A few years ago, local chefs started hopping on the sunchoke bandwagon. Suddenly you had sunchoke purées and soups and risottos popping up like mushrooms after a week of fall rain. This happened to correspond to my first farm-share experience. As it turns out, Biver Farms is quite the purveyor of sunchokes. Every week for about a month, I would find myself with about two pounds of the little guys. I got sunchoke fatigue, to be honest.
But like all things there is a season (turn, turn). The fall is prime root vegetable season in general, so it's no surprise that sunchokes have started working their way into the markets again. They're homely -- they look a lot like stubby little ginger roots -- and their irregular shapes can make them a pain to deal with. But bear with me here, since they're surprisingly versatile.
Some fun facts about sunchokes: They're also known as Jerusalem artichokes, but not because they have anything to do with the Holy Land or artichokes. I prefer "sunchoke" because they're actually the roots of a certain type of sunflower, found throughout the U.S. They're not the most beautiful flower (they're actually pretty spindly as far as sunflowers go), and if you fail to dig up the roots, they're basically a weed. But thanks to good old (probably Native) American ingenuity, we can eat them, and they're tasty.
Sunchokes are a good starch substitute for diabetics and those with elevated blood sugar in general. Since the sugars are stored as inulin instead of starch, they generate less of an insulin spike after eating. In other words, they have a low glycemic index. They're also a great source of potassium, iron, fiber, B vitamins, copper and phosphorus. Who knew?
But nothing ruins the fun of food more than pharmaceuticalizing it, so here's the straight dope: Sunchokes are delicious -- kind of nutty and crisp, like a less juicy jicama -- and they tolerate just about anything you can throw at them. Making a stir fry? Slice a few and throw them in the wok with a little soy sauce, garlic and ginger. Roasting a pan of fall vegetables? Cut them into chunks and throw them on in. Making a vegetable puree (à la mashed potatoes)? Boil them alongside your other veggies and have at it. It's nice to have vegetables that are so forgiving to your every culinary whim.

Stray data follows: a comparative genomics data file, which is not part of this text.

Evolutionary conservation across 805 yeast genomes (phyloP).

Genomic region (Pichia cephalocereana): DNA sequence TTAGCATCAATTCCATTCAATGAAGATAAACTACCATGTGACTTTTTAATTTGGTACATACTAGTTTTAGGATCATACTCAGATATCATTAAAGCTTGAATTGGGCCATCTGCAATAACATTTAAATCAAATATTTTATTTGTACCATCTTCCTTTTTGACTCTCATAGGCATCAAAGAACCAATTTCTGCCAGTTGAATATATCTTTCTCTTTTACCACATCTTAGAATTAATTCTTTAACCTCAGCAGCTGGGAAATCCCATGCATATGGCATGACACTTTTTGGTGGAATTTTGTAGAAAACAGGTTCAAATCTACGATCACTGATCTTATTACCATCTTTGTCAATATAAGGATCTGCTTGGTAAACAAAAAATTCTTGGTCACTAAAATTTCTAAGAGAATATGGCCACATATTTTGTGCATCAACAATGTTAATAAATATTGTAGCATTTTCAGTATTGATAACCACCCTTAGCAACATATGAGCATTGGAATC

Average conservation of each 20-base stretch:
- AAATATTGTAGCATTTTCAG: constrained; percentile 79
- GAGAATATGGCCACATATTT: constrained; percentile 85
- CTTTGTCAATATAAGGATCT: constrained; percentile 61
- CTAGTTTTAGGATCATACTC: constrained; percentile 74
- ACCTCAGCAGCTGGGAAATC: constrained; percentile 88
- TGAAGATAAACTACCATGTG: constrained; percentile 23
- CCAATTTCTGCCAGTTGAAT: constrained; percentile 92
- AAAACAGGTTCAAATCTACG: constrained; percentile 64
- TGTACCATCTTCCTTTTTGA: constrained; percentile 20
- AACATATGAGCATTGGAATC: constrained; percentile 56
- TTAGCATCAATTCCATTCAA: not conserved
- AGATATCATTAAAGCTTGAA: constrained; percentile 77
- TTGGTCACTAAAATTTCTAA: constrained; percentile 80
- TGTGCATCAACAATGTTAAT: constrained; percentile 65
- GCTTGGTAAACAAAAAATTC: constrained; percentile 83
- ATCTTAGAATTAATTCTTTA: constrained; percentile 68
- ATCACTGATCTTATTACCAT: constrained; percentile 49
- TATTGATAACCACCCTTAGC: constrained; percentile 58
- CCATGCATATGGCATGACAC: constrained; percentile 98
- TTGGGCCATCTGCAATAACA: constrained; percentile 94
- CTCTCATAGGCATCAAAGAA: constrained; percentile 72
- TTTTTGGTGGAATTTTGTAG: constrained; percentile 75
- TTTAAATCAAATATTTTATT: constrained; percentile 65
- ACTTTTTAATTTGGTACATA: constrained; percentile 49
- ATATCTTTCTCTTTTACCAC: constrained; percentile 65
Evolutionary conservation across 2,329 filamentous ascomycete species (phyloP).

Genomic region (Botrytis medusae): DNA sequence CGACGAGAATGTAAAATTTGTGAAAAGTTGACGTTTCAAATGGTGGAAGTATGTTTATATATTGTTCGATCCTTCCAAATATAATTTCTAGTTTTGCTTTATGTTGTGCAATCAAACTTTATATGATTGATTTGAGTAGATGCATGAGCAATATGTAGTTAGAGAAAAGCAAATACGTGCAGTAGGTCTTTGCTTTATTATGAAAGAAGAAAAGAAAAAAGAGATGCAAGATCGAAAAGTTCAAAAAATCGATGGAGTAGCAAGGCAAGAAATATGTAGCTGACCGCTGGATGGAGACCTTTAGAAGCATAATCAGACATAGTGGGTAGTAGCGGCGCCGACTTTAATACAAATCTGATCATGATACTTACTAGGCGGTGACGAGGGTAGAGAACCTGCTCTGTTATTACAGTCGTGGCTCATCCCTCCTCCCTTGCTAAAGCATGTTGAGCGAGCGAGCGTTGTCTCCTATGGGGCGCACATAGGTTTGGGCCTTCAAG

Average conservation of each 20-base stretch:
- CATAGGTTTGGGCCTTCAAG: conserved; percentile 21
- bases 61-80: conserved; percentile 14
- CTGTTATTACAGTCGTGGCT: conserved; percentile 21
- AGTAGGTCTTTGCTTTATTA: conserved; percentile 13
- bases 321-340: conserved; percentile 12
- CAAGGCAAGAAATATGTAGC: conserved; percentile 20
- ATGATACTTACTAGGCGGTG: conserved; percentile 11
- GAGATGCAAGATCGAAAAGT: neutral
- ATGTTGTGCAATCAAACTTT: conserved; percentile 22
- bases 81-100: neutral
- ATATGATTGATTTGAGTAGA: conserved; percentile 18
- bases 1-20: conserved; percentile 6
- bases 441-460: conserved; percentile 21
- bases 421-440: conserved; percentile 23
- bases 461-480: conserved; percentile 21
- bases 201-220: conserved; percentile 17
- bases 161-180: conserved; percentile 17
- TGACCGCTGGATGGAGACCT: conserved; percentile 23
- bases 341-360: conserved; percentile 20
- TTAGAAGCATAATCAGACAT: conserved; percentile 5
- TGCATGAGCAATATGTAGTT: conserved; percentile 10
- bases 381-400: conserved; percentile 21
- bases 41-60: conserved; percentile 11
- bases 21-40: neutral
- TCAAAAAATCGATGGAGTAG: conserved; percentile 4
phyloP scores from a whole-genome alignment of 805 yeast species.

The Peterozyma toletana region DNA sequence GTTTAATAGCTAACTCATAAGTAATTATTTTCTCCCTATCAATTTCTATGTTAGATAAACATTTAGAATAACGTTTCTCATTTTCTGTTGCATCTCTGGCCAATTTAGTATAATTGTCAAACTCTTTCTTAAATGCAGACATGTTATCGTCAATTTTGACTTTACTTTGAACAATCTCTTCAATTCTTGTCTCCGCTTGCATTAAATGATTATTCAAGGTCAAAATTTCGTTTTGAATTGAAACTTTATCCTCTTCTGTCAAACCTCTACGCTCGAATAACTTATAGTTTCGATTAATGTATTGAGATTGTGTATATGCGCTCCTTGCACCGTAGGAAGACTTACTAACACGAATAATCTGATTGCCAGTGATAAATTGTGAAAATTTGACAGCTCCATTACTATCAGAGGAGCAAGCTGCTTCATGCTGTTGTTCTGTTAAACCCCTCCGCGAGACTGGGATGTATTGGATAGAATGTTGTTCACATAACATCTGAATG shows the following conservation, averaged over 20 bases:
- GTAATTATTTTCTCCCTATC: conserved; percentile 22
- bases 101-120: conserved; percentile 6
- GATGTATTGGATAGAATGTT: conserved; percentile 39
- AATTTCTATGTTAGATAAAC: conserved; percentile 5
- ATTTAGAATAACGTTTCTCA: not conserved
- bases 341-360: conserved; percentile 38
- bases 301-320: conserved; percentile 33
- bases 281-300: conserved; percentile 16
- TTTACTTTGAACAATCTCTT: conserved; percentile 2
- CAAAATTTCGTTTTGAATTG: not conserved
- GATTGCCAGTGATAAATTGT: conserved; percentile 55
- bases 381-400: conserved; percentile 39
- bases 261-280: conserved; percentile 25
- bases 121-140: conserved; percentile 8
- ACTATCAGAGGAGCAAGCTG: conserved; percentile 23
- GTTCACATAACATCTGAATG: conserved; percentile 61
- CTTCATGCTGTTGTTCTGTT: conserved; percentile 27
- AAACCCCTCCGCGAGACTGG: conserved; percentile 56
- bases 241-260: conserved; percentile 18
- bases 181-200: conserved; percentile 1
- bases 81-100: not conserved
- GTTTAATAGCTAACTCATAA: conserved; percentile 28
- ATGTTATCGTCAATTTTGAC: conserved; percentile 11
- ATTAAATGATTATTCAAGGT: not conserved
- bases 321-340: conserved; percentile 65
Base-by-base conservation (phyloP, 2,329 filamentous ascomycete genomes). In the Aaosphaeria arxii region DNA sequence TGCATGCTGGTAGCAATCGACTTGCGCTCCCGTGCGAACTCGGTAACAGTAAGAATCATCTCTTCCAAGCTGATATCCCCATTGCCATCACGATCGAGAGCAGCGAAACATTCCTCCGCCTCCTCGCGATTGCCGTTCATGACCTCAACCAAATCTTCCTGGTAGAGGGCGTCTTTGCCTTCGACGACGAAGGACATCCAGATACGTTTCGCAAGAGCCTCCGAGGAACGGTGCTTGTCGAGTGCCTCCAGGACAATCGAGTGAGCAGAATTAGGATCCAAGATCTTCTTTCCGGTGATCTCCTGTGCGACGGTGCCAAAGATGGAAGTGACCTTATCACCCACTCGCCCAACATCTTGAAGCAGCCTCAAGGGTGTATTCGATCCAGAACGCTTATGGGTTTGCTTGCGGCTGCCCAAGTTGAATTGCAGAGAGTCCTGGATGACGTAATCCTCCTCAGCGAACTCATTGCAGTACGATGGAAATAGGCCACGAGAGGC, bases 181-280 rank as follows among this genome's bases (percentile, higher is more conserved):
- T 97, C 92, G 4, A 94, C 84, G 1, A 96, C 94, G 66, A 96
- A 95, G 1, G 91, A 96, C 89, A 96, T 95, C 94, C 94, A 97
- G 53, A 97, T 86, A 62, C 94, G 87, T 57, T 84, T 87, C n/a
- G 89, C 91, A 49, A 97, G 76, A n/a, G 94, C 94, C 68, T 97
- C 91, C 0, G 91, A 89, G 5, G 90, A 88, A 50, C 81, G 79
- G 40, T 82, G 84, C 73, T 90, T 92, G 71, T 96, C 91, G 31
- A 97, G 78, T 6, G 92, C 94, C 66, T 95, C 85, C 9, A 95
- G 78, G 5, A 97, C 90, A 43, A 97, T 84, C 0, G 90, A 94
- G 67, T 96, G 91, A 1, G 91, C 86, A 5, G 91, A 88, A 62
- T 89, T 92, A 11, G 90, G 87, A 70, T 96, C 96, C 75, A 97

Sunchoke and Potato GratinAdapted from Mark Bittman's How to Cook Everything Vegetarian
My very favorite kitchen gadget these days is my mandoline. How gratifying is it to be able to slice a pile of potatoes to uniform thinness? Very, very satisfying. And fast. So if you don't have a food processor with a slicing attachment, consider shelling out the forty bucks for a decent mandoline.
Also, feel free to replace the potatoes with winter squash or sweet potatoes. It would be more visually interesting and maybe more like a main dish rather than a side. This is almost a blank slate, so you can also add various herbs and spices for some kick. And to veganize, if you've got a favorite fake cheese replacement (I frequently like using vegetable/tofu purees), I would use that here. Use a favorite complimentary dairy replacer or even a vegetable broth instead of milk.
1 pound potatoes, peeled and thinly sliced
1 pound sunchokes, thinly sliced
1 tbsp fresh thyme leaves
2 tsp salt
Generous amount of fresh pepper
1 ½ cups grated gruyere or swiss cheese
2 cups milk, heated in a saucepan until almost boiling
1. Preheat your oven to 375.
2. In a 9x13 pan, layer half your potatoes, sprinkle on half the thyme, salt and pepper evenly, add half the sunchokes, and finish with half the cheese. Repeat the layering pattern with the other half. Pour the milk over everything, and bake until you can slide a knife through all of the layers without resistance, about 45 minutes.Alissa Nelson is a graduate student and compulsive buyer of cookbooks. She
enjoys scouring seed catalogs and thrift stores alike. Every Wednesday she seeks the bounty of local farmers' markets for Gut Check -- and then cooks it.